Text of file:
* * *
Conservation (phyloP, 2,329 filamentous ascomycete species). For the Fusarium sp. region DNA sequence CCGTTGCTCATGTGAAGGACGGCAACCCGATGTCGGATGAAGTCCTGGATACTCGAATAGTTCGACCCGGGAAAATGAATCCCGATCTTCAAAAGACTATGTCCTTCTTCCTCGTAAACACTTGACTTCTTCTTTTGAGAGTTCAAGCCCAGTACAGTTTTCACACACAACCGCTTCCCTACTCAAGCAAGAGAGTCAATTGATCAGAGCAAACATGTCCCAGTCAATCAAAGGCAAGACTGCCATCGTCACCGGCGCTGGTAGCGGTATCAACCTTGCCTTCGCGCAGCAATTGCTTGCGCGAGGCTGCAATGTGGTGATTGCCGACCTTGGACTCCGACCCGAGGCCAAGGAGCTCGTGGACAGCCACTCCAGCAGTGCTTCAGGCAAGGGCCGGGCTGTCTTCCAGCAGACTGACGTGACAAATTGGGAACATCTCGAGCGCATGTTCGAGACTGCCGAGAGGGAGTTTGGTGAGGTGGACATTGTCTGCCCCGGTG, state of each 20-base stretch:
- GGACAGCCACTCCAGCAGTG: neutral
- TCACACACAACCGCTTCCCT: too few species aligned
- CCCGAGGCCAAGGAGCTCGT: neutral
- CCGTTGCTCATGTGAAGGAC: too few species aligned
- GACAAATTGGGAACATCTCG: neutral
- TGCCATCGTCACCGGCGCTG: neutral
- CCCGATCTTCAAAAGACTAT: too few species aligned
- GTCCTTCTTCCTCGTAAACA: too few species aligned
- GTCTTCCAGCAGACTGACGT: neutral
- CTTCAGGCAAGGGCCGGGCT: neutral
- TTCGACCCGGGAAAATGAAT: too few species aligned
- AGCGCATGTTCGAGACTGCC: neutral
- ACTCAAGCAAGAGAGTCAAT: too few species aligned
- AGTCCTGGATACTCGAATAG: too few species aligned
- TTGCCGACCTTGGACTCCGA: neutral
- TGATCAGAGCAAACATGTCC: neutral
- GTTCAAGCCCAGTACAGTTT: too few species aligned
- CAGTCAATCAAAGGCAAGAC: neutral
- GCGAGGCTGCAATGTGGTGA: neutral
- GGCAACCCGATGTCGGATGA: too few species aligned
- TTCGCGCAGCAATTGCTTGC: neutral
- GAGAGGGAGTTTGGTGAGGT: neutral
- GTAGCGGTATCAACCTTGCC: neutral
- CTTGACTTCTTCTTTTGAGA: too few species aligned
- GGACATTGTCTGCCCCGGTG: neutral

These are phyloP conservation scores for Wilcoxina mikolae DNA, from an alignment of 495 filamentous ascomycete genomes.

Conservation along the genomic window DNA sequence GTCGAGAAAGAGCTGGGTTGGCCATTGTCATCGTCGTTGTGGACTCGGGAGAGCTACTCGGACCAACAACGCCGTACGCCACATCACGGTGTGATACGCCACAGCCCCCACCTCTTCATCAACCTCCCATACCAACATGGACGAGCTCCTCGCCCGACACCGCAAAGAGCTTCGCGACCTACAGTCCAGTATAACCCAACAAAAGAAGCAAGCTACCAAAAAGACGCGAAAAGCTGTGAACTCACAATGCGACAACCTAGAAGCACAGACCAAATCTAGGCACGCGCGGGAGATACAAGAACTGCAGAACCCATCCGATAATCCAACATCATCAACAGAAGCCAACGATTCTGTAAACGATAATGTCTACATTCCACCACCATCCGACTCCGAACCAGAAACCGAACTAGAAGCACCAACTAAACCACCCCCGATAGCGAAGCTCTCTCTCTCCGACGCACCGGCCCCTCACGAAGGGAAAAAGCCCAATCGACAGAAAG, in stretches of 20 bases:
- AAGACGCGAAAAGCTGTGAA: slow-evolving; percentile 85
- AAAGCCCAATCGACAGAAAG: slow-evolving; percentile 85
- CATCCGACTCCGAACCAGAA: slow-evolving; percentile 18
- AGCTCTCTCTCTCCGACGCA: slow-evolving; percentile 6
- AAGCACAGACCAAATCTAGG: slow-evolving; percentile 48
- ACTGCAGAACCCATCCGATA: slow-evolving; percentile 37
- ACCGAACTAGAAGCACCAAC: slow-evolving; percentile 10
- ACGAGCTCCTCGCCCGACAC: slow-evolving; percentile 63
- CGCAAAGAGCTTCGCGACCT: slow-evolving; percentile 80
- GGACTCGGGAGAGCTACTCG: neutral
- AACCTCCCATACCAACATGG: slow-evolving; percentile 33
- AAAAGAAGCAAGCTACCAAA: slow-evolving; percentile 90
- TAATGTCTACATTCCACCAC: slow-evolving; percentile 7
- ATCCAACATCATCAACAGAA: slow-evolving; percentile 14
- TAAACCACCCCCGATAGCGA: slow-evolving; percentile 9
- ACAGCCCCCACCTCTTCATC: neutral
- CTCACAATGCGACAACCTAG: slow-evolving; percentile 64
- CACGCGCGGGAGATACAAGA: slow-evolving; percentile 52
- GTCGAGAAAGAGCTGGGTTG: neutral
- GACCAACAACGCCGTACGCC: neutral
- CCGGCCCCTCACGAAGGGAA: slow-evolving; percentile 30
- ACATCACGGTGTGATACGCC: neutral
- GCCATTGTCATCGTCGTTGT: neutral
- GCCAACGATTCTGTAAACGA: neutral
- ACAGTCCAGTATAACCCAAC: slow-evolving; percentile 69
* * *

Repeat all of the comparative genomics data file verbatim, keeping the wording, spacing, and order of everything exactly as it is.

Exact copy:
Conservation (phyloP, 2,329 filamentous ascomycete species). For the Fusarium sp. region DNA sequence CCGTTGCTCATGTGAAGGACGGCAACCCGATGTCGGATGAAGTCCTGGATACTCGAATAGTTCGACCCGGGAAAATGAATCCCGATCTTCAAAAGACTATGTCCTTCTTCCTCGTAAACACTTGACTTCTTCTTTTGAGAGTTCAAGCCCAGTACAGTTTTCACACACAACCGCTTCCCTACTCAAGCAAGAGAGTCAATTGATCAGAGCAAACATGTCCCAGTCAATCAAAGGCAAGACTGCCATCGTCACCGGCGCTGGTAGCGGTATCAACCTTGCCTTCGCGCAGCAATTGCTTGCGCGAGGCTGCAATGTGGTGATTGCCGACCTTGGACTCCGACCCGAGGCCAAGGAGCTCGTGGACAGCCACTCCAGCAGTGCTTCAGGCAAGGGCCGGGCTGTCTTCCAGCAGACTGACGTGACAAATTGGGAACATCTCGAGCGCATGTTCGAGACTGCCGAGAGGGAGTTTGGTGAGGTGGACATTGTCTGCCCCGGTG, state of each 20-base stretch:
- GGACAGCCACTCCAGCAGTG: neutral
- TCACACACAACCGCTTCCCT: too few species aligned
- CCCGAGGCCAAGGAGCTCGT: neutral
- CCGTTGCTCATGTGAAGGAC: too few species aligned
- GACAAATTGGGAACATCTCG: neutral
- TGCCATCGTCACCGGCGCTG: neutral
- CCCGATCTTCAAAAGACTAT: too few species aligned
- GTCCTTCTTCCTCGTAAACA: too few species aligned
- GTCTTCCAGCAGACTGACGT: neutral
- CTTCAGGCAAGGGCCGGGCT: neutral
- TTCGACCCGGGAAAATGAAT: too few species aligned
- AGCGCATGTTCGAGACTGCC: neutral
- ACTCAAGCAAGAGAGTCAAT: too few species aligned
- AGTCCTGGATACTCGAATAG: too few species aligned
- TTGCCGACCTTGGACTCCGA: neutral
- TGATCAGAGCAAACATGTCC: neutral
- GTTCAAGCCCAGTACAGTTT: too few species aligned
- CAGTCAATCAAAGGCAAGAC: neutral
- GCGAGGCTGCAATGTGGTGA: neutral
- GGCAACCCGATGTCGGATGA: too few species aligned
- TTCGCGCAGCAATTGCTTGC: neutral
- GAGAGGGAGTTTGGTGAGGT: neutral
- GTAGCGGTATCAACCTTGCC: neutral
- CTTGACTTCTTCTTTTGAGA: too few species aligned
- GGACATTGTCTGCCCCGGTG: neutral

These are phyloP conservation scores for Wilcoxina mikolae DNA, from an alignment of 495 filamentous ascomycete genomes.

Conservation along the genomic window DNA sequence GTCGAGAAAGAGCTGGGTTGGCCATTGTCATCGTCGTTGTGGACTCGGGAGAGCTACTCGGACCAACAACGCCGTACGCCACATCACGGTGTGATACGCCACAGCCCCCACCTCTTCATCAACCTCCCATACCAACATGGACGAGCTCCTCGCCCGACACCGCAAAGAGCTTCGCGACCTACAGTCCAGTATAACCCAACAAAAGAAGCAAGCTACCAAAAAGACGCGAAAAGCTGTGAACTCACAATGCGACAACCTAGAAGCACAGACCAAATCTAGGCACGCGCGGGAGATACAAGAACTGCAGAACCCATCCGATAATCCAACATCATCAACAGAAGCCAACGATTCTGTAAACGATAATGTCTACATTCCACCACCATCCGACTCCGAACCAGAAACCGAACTAGAAGCACCAACTAAACCACCCCCGATAGCGAAGCTCTCTCTCTCCGACGCACCGGCCCCTCACGAAGGGAAAAAGCCCAATCGACAGAAAG, in stretches of 20 bases:
- AAGACGCGAAAAGCTGTGAA: slow-evolving; percentile 85
- AAAGCCCAATCGACAGAAAG: slow-evolving; percentile 85
- CATCCGACTCCGAACCAGAA: slow-evolving; percentile 18
- AGCTCTCTCTCTCCGACGCA: slow-evolving; percentile 6
- AAGCACAGACCAAATCTAGG: slow-evolving; percentile 48
- ACTGCAGAACCCATCCGATA: slow-evolving; percentile 37
- ACCGAACTAGAAGCACCAAC: slow-evolving; percentile 10
- ACGAGCTCCTCGCCCGACAC: slow-evolving; percentile 63
- CGCAAAGAGCTTCGCGACCT: slow-evolving; percentile 80
- GGACTCGGGAGAGCTACTCG: neutral
- AACCTCCCATACCAACATGG: slow-evolving; percentile 33
- AAAAGAAGCAAGCTACCAAA: slow-evolving; percentile 90
- TAATGTCTACATTCCACCAC: slow-evolving; percentile 7
- ATCCAACATCATCAACAGAA: slow-evolving; percentile 14
- TAAACCACCCCCGATAGCGA: slow-evolving; percentile 9
- ACAGCCCCCACCTCTTCATC: neutral
- CTCACAATGCGACAACCTAG: slow-evolving; percentile 64
- CACGCGCGGGAGATACAAGA: slow-evolving; percentile 52
- GTCGAGAAAGAGCTGGGTTG: neutral
- GACCAACAACGCCGTACGCC: neutral
- CCGGCCCCTCACGAAGGGAA: slow-evolving; percentile 30
- ACATCACGGTGTGATACGCC: neutral
- GCCATTGTCATCGTCGTTGT: neutral
- GCCAACGATTCTGTAAACGA: neutral
- ACAGTCCAGTATAACCCAAC: slow-evolving; percentile 69